- Big Daddy Pollitt, Cat on a Hot Tin Roof by Tennessee Williams
Several years ago, I started looking at birds (I prefer this expression, used by the late Claudia Wilds, to alternatives like “birdwatching”). I am still developing my ID skills, and I haven’t traveled extensively, so my list is still quite short. Some of my life birds from around the continent are here. I’m a member of the American Birding Association. For the past ten years plus, I have been a volunteer nest box monitor at Huntley Meadows Park.
Once you start looking and listening, even the most mundane birds show their marvels: the flash of white on a mockingbird’s wing, a crow’s scary stare. A cardinal’s song has an arc to it that sounds like a lobbed grenade.
It’s one of life’s little jokes on me that the first of my avocations calls for cast parties that don’t start until 11 PM or midnight, while some of the best birding is in a marsh two hours out of town at dawn.
Saturday mornings (and some Thursday evenings), I work at Learning Ally (formerly Recording for the Blind & Dyslexic). I sit in a small recording booth and read textbooks—literature anthologies, philosophy monographs, carpentry manuals, self-serving Washington autobiographies, programming tutorials that were written and sold by the pound, the latest economics texts, footnotes and all. It’s an intellectually stimulating way to do my good deed for the week. Our students listen to the recorded texts on specially-designed CD players that enable them to skip ahead to the next page or chapter break.
On a purely financial basis, I contribute to the American Friends Service Committee. The AFSC is a Nobel Prize-winning organization with worldwide programs that focus on issues of economic justice, peace-building and demilitarization, social justice, and youth.
Like a lot of people my age, I’m interested in things retro. I am fond of old radio dramas, especially Gunsmoke, which is broadcast locally on WAMU 88.5 FM. There isn’t much in the way of repertory cinema in this area, so I scrounge on Netflix for movies with Ella Raines, or Barbara Stanwyck in the years when she was a hottie. The great thing about black and white film, as well as radio, is that it leaves so much more to the imagination. You’re involved in the work, in some way that I can’t begin to describe.
When I was a kid, I was a baseball fan. I saw the Cincinnati Reds play in Crosley Field, and Pete Rose autographed his first book for me. I drifted towards football when I was teenager, but I’ve come back to baseball. These days I follow the Atlanta Braves (yes, I know it’s not an imaginative choice) and I try to root for the local teams—the Nationals and the Orioles—at least until each year’s mid-season meltdown.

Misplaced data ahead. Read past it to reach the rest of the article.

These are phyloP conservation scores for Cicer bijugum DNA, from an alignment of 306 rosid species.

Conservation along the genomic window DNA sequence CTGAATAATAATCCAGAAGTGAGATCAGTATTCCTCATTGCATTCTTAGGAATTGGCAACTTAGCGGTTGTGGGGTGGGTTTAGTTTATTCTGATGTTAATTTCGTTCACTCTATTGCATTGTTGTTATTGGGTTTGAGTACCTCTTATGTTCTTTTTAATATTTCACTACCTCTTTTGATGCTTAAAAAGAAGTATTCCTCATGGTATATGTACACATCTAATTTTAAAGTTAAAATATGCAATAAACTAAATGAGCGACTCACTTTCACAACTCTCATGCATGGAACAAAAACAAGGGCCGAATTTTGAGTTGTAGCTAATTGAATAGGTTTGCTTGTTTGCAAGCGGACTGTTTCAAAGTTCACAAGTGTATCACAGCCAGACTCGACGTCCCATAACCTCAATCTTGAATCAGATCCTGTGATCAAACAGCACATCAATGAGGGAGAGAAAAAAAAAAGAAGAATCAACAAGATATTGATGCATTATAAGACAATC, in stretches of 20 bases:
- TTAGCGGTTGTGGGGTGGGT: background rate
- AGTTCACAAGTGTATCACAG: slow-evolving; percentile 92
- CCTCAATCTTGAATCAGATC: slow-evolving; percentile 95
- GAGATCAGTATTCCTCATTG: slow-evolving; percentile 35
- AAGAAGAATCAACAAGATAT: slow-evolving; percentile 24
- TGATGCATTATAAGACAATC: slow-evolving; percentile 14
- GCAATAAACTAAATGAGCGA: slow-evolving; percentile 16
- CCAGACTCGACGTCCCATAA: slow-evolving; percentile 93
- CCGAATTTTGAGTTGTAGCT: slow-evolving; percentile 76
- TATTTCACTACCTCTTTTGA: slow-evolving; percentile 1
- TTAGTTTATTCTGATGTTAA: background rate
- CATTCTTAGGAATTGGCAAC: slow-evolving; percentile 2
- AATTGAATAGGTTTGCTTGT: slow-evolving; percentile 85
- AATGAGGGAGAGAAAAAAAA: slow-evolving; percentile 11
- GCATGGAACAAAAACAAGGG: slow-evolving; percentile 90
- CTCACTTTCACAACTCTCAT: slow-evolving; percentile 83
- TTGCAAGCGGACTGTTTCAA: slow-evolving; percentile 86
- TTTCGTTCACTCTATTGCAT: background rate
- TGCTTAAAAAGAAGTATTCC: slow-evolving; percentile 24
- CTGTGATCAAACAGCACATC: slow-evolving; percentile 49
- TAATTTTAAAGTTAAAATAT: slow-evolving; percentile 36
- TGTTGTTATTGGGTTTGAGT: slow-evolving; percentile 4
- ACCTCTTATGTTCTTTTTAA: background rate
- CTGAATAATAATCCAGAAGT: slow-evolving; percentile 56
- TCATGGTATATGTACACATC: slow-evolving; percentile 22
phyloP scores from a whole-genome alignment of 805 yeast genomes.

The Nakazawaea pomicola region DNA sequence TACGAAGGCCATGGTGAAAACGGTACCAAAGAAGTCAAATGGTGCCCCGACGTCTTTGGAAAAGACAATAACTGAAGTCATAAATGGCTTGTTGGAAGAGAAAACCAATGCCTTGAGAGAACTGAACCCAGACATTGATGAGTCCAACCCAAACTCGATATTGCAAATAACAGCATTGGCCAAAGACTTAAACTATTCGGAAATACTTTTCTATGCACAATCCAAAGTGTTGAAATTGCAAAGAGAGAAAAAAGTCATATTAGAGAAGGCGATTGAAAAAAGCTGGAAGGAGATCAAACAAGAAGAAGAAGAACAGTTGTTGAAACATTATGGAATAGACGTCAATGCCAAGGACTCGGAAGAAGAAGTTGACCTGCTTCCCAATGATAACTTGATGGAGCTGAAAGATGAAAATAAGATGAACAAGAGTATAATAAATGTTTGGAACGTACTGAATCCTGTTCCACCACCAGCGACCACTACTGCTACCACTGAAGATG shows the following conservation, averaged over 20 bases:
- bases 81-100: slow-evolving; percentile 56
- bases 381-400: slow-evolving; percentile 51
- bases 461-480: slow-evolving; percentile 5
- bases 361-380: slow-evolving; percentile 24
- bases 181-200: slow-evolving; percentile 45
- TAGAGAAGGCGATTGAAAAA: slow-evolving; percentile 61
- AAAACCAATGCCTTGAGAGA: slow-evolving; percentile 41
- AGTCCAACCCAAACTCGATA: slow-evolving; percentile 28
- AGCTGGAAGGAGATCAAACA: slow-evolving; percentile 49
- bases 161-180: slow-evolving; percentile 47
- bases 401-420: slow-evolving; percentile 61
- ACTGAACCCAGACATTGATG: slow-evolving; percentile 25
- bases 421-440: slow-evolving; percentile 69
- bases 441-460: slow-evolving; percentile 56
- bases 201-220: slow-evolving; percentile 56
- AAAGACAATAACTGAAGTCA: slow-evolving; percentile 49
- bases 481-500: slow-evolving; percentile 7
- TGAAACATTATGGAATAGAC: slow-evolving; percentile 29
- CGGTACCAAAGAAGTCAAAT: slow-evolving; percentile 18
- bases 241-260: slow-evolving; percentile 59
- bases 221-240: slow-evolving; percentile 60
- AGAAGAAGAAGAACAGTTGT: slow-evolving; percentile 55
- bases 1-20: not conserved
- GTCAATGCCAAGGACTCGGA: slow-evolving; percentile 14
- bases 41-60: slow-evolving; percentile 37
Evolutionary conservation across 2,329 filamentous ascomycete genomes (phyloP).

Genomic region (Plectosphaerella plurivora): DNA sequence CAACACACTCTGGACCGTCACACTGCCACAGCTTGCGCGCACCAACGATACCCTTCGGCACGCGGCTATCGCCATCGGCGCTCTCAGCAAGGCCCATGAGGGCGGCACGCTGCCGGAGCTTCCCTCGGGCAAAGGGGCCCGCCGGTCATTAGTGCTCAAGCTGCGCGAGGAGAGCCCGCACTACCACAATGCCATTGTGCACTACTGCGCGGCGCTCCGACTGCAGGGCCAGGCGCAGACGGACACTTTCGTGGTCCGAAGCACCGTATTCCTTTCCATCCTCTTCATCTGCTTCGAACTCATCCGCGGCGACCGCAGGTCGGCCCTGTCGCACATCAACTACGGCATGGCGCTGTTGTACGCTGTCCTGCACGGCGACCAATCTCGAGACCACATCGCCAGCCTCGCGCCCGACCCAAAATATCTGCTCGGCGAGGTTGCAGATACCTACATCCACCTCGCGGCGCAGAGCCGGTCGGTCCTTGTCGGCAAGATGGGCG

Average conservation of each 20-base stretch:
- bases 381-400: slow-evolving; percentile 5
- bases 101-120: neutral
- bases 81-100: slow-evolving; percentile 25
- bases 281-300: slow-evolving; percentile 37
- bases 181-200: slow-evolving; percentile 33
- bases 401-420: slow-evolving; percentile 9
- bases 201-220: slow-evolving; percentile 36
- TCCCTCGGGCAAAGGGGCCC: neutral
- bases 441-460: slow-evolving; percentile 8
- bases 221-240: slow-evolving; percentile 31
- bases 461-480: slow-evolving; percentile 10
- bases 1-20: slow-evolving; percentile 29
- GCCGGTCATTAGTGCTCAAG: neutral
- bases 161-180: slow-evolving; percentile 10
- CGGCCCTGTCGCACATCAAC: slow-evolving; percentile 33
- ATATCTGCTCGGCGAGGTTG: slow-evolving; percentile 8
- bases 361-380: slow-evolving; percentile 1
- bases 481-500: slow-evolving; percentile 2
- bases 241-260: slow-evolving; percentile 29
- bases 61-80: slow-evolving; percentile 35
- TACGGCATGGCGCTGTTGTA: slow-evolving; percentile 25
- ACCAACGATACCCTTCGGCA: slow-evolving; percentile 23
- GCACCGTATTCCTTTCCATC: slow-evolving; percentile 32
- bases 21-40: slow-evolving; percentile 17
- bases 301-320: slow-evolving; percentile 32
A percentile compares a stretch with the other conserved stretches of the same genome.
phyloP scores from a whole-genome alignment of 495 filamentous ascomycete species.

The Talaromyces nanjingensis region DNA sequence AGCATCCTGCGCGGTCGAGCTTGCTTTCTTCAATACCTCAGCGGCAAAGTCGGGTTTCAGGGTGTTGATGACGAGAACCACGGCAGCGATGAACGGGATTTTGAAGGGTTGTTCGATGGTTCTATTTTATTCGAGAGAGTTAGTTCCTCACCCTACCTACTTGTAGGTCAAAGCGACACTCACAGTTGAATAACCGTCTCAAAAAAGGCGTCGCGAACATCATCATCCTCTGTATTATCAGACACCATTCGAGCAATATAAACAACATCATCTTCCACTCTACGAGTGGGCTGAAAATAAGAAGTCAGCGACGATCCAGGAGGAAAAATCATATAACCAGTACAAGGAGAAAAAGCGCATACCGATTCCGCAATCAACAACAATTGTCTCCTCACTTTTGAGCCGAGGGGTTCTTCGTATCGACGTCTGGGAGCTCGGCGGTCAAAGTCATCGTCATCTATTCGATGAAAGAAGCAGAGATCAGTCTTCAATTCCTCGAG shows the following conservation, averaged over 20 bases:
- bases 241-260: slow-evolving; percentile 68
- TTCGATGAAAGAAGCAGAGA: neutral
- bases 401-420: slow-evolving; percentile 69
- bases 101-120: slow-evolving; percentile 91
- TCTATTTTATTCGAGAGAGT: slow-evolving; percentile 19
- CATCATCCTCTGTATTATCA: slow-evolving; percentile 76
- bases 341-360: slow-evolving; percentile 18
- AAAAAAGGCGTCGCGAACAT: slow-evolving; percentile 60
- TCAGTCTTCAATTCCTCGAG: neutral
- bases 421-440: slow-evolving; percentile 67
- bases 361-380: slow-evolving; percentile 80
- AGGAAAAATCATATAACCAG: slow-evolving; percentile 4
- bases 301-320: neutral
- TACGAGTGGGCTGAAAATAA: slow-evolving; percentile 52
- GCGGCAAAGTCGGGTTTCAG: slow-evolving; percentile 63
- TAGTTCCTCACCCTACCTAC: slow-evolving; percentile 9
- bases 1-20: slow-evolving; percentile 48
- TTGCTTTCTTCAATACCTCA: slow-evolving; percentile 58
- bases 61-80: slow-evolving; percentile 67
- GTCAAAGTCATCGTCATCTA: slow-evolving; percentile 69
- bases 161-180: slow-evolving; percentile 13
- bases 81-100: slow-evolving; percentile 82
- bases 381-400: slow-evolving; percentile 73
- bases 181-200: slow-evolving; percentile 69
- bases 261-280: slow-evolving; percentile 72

Very gradually and casually, I have also picked up a taste for NHL ice hockey. Of course it helps when the local team is in first place in its division.
My weekly comic strip used to come from Ben Katchor. And it seems like I buy every John Coltrane CD that I can get my hands on.
What else is there to tell? My Myers-Briggs type is INTJ. The book says that one percent of the general population is INTJ, but it seems like I run into them all the time. I wish I weren’t so judgemental: I’m an INTP wannabe.
I’m also a Leo, whatever that means.
Professionally, I write software. Currently, I am a member of the Digital Media team at NPR. Over the past twenty years or so, I have worked on a requisitioning and purchasing system for the state of Connecticut, the online version of Physicians’ Desk Reference (PDR), a web-published database of Canadian legislation and case law, and various sites for AARP.
I may not have achieved wisdom, but I usually know the difference between what’s serious and what’s solemn.
Oh, and there are 100 more things about me that you might need to know.
Everybody gets just so much immortality and then it’s time to grow up.—Garrison Keillor, The Mid-life Crisis of Dionysus
Last updated: Saturday, 6 December 2014 15:23